Emmy and Peabody Award-winning Muslim filmmaker Deeyah Kah sits across from neo-Nazis and white nationalists to gain understanding of the personal and political motivations behind the rise of far-right extremism in this country. She looks for ways to connect and for solutions in how to bridge the divide while her own prejudices are challenged. Available on Netflix.

That’s 10 of the best documentaries released in 2018. Coming up are two more to add to the list! Why not? Happy viewing and Happy New Year! Sarah


Sydney Pollack filmed Aretha Franklin in this concert documentary in 1972, when she recorded a live album over two nights at the New Temple Missionary Baptist Church in Watts, backed up by the Southern California Community Choir. Production on the film was finally completed this year after technical difficulties and lawsuits kept it in limbo. Aretha sings for justice and mercy and is at the peak of her career. A theatrical release is planned for March of 2019.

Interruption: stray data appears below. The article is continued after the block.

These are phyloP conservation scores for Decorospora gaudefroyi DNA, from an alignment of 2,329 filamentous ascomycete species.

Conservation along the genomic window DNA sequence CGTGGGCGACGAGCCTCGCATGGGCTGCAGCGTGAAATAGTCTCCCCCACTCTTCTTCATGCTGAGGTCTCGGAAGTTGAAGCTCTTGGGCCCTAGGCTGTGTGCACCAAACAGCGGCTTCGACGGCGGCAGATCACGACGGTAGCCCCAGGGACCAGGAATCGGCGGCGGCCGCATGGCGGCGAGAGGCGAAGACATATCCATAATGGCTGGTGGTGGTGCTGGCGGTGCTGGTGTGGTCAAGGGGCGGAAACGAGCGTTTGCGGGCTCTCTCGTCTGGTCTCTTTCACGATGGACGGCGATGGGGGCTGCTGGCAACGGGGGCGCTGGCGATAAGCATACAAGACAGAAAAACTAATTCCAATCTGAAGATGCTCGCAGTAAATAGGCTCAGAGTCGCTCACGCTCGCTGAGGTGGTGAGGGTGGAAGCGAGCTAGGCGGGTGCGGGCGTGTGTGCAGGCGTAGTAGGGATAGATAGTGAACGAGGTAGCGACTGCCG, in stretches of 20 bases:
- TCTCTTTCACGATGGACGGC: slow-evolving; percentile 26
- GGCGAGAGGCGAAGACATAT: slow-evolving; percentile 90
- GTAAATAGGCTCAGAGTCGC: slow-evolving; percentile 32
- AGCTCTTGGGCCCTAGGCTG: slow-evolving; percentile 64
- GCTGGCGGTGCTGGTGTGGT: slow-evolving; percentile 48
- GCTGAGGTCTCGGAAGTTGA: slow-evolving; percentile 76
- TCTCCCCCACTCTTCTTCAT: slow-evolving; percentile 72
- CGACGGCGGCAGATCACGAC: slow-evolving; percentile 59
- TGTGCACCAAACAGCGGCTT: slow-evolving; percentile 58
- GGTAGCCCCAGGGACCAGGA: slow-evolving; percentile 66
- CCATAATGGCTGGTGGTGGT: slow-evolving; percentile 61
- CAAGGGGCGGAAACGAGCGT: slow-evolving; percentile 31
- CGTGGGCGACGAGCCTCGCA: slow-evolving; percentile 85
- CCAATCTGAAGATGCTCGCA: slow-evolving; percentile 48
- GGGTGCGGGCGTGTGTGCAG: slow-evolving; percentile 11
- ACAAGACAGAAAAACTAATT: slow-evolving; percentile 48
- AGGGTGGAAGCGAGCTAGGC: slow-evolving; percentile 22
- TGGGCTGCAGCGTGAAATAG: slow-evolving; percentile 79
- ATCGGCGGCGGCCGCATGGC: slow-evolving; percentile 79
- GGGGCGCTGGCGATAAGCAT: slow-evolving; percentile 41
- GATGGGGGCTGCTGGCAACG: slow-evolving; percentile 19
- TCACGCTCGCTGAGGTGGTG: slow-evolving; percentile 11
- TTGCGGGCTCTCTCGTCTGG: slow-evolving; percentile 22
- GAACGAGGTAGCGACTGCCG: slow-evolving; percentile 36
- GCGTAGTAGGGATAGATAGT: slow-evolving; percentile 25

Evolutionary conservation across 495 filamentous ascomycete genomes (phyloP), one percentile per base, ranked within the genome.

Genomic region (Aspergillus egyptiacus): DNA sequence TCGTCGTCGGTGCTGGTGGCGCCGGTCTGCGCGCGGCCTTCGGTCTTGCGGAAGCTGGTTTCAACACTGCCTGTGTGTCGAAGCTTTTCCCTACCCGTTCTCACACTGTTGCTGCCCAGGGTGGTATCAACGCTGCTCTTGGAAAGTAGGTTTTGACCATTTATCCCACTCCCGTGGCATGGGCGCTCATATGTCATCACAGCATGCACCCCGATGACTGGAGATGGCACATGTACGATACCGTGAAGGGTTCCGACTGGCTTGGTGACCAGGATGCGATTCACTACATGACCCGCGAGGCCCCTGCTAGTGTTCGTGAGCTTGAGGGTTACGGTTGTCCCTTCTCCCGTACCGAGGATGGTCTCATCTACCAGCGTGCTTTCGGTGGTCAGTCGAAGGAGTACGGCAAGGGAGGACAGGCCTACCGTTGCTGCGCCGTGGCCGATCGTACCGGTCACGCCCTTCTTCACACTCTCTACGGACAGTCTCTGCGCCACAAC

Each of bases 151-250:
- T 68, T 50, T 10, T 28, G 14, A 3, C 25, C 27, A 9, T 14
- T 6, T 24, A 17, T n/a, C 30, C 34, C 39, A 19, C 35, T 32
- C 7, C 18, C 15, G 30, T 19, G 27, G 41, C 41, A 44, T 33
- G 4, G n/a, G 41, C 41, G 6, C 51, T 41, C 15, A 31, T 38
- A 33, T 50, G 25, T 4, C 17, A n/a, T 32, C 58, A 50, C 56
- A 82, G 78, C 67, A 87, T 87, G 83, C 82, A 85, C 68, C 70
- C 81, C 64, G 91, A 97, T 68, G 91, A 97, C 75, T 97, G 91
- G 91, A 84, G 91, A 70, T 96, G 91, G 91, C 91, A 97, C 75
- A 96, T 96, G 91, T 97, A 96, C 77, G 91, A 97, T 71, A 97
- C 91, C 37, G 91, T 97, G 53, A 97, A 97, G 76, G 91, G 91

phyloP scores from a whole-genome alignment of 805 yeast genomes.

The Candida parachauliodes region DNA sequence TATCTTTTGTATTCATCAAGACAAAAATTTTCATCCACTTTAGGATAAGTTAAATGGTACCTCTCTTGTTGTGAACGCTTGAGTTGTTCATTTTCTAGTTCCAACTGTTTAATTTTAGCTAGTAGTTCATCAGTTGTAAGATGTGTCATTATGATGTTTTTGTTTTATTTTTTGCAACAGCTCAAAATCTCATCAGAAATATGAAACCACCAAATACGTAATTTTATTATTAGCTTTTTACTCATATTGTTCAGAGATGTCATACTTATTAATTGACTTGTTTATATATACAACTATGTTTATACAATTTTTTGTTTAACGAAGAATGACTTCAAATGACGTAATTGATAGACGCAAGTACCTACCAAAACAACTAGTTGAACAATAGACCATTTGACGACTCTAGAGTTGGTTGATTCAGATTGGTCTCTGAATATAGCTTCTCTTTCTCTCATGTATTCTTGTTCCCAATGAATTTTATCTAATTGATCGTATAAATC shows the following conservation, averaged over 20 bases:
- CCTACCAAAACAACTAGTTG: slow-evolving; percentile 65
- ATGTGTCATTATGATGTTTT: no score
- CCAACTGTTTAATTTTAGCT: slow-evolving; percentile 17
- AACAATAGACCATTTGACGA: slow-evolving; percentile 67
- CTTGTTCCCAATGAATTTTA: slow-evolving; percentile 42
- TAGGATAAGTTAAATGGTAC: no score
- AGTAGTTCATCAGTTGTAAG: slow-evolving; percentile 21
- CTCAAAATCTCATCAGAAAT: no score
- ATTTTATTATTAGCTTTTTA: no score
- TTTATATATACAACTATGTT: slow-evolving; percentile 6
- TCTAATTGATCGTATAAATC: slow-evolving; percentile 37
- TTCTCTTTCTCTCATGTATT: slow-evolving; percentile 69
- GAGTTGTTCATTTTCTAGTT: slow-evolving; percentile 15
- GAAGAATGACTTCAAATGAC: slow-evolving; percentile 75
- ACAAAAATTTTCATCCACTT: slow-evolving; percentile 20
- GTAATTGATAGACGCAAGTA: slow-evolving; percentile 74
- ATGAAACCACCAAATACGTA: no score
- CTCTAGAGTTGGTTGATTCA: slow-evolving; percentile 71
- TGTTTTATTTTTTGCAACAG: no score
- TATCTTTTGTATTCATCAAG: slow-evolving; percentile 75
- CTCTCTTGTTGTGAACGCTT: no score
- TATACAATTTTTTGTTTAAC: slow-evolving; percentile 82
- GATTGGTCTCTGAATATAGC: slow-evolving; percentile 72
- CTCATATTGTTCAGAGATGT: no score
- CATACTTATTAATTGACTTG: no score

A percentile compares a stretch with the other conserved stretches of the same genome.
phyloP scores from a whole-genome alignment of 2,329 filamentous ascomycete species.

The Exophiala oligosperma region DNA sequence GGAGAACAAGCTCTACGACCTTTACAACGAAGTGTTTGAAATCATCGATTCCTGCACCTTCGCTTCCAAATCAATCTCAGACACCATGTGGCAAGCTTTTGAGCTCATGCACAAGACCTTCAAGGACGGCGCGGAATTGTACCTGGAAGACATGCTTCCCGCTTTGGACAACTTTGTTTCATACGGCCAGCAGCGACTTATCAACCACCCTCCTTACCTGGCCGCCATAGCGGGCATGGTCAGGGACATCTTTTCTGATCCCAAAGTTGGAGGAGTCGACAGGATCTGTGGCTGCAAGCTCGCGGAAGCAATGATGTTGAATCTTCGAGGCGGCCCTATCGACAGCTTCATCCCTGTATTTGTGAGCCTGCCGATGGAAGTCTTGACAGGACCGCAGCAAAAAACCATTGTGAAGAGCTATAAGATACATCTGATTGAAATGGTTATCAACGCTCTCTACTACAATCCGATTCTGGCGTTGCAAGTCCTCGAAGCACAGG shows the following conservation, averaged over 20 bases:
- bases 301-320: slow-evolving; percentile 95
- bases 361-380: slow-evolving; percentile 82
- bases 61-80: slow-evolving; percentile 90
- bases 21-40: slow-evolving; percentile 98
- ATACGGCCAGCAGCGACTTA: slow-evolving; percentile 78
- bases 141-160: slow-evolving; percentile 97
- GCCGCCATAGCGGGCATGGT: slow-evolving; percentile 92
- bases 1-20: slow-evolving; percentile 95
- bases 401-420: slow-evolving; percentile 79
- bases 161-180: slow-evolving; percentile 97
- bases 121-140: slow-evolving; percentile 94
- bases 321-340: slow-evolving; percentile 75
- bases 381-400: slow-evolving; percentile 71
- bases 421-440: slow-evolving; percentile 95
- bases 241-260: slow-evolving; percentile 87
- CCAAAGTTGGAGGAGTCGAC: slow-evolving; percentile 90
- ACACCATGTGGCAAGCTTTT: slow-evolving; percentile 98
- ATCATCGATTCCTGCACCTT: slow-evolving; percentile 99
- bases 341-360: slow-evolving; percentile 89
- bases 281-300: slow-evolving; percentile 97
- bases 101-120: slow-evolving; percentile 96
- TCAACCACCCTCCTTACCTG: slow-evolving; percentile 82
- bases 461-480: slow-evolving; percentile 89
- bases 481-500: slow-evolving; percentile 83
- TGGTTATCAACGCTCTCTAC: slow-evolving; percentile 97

Winner of the Sundance Grand Jury Prize, this documentary tells the global tale of children working out of sight in overcrowded factories and forced into child labor due to global demand for cheap goods. Nobel Prize winner Kailash Satyarthi and his team, at danger to themselves, rescue these children and work to reconnect them with their parents and educate them over the long-term. In theaters in early 2019.

Sarah Masters is Director of the Hartley Media Impact Initiative at Auburn. The Hartley Initiative works at the intersection of faith and film, and equips leaders of faith and moral courage with the media tools to do their justice work.